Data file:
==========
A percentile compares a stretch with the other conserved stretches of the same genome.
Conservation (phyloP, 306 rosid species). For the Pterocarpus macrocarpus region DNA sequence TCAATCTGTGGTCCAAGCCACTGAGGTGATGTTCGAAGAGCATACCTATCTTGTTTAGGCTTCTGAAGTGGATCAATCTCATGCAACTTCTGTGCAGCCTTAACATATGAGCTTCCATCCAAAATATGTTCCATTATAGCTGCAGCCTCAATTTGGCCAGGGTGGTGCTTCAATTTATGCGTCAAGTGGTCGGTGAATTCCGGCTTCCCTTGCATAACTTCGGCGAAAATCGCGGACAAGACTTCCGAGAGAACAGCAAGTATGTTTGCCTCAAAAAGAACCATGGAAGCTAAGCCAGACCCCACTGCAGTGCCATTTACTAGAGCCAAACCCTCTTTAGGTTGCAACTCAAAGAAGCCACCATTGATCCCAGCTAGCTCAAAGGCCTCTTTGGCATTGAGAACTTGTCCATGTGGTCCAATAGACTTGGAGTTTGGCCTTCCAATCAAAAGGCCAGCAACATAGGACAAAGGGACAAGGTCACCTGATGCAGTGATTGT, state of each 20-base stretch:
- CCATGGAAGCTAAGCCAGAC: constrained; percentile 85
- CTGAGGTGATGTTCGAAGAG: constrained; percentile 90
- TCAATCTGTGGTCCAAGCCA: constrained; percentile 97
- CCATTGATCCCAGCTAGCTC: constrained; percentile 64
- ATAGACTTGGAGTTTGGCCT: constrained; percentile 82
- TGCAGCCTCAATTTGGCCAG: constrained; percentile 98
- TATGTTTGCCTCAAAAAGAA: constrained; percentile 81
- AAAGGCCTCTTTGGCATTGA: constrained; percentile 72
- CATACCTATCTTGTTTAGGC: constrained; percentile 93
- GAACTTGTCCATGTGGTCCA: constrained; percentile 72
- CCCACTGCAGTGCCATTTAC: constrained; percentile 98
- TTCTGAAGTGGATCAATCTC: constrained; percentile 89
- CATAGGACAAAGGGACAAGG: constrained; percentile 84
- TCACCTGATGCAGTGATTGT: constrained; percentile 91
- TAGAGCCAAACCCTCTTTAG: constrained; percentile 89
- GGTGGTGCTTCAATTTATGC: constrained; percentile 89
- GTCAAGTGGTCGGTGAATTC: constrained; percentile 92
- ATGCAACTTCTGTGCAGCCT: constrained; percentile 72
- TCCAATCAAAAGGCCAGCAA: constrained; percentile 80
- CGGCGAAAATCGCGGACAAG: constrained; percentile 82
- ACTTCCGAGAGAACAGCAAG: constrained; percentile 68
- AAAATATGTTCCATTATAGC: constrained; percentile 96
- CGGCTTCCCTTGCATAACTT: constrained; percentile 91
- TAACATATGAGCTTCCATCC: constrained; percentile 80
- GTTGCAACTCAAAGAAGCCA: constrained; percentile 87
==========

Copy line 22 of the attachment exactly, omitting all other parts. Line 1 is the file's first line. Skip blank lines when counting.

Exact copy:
- CGGCGAAAATCGCGGACAAG: constrained; percentile 82